Johannesburg mayor Herman Mashaba has lashed out at President Cyril Ramaphosa, saying that if the president knows how to act fast, he should have done so during the Marikana tragedy.
"I'd like to engage him on Marikana, and then him [Ramaphosa] and I could talk about public engagements because Marikana is still there," Mashaba said.
The mayor was speaking at a media briefing after he was prevented by angry Alexandra residents from addressing an Independent Development Plan (IDP) session at the Marlboro Community Centre on Monday.
Ramaphosa visited Alexandra last Thursday, where he told residents that he had formed an inter-governmental team to meet Mashaba and iron out a plan to solve service delivery challenges in the area.
He also urged Mashaba to visit Alexandra, and not address service delivery issues from his offices. Mashaba has been critiqued for not meeting with the residents sooner after protests over better services and improved living conditions broke out two weeks ago.
Mashaba responded, saying that "not attending a meeting with residents at short notice" cannot be compared with Ramaphosa's "lack of public engagement with the families of the slain men from the Marikana Massacre".
Ramaphosa was a non-executive director of the mining company Lonmin when police opened fire on striking mineworkers, killing 34 people on August 16, 2012.
On the eve of the shooting, Ramaphosa allegedly said in an email discussion between Lonmin management and government officials that events around the strike "are plainly dastardly criminal acts and must be characterised as such".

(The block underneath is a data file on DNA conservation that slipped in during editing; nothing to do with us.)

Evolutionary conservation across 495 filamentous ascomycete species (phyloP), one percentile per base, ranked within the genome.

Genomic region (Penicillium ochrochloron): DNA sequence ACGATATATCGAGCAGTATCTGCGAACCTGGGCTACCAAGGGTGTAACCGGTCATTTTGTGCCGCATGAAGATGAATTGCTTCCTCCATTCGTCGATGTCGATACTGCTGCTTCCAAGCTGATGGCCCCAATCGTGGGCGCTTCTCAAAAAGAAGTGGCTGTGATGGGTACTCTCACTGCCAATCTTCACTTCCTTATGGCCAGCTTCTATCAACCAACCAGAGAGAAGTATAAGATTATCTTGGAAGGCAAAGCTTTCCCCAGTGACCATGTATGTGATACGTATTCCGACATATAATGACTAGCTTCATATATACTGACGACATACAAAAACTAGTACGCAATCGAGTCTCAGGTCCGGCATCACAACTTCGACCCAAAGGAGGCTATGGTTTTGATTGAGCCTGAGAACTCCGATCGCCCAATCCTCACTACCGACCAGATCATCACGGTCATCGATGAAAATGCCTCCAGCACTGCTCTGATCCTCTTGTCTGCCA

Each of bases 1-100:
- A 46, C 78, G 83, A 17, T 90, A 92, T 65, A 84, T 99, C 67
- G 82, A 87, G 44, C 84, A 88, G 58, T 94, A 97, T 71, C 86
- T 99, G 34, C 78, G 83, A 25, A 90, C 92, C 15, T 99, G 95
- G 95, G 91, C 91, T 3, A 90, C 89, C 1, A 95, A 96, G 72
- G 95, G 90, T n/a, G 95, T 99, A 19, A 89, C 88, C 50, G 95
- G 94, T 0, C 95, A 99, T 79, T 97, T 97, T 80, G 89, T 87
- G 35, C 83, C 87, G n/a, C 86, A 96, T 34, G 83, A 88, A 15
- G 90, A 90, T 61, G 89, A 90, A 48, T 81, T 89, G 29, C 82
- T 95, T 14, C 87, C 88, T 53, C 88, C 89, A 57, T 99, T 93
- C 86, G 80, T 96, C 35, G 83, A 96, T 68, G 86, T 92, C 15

On Monday evening the IDP session with the Alexandra community was cancelled after Mashaba and his entourage were pelted with paper and empty water bottles.
The residents were only prepared to listen when their leaders handed over a memorandum demanding services and the eradication of the mushrooming informal tin houses and illegal land grabs.
"You politicians must stop pointing fingers at each other. We want service delivery," the memorandum said.
After the memorandum was read, angry residents broke into chants, and booed Mashaba.
"Let's not describe this as an Alexandra protest. This is an African National Congress-orchestrated violent protest to make the city ungovernable," said Mashaba at the briefing shortly after the meeting came to a halt.
"They are having sleepless nights when they now see that Gauteng may be going, and now they use this as an election tool," continued Mashaba.
He said some ANC councillors asked him to apologise for claiming that the protest was fuelled by their party, but the mayor declined.
"It is [the] ANC who used state resources to get the president here last week... I said no, I won't apologise".
"If Archbishop Emeritus Desmond Tutu was in good health, I'd ask him to pray for the ANC in the City of Joburg... we need holy intervention in the city," added Mashaba.
The mayor said that he will deal with the challenges raised by residents which are in the city's competency, and will further engage the national and provincial government to fast-track the housing backlog in the area.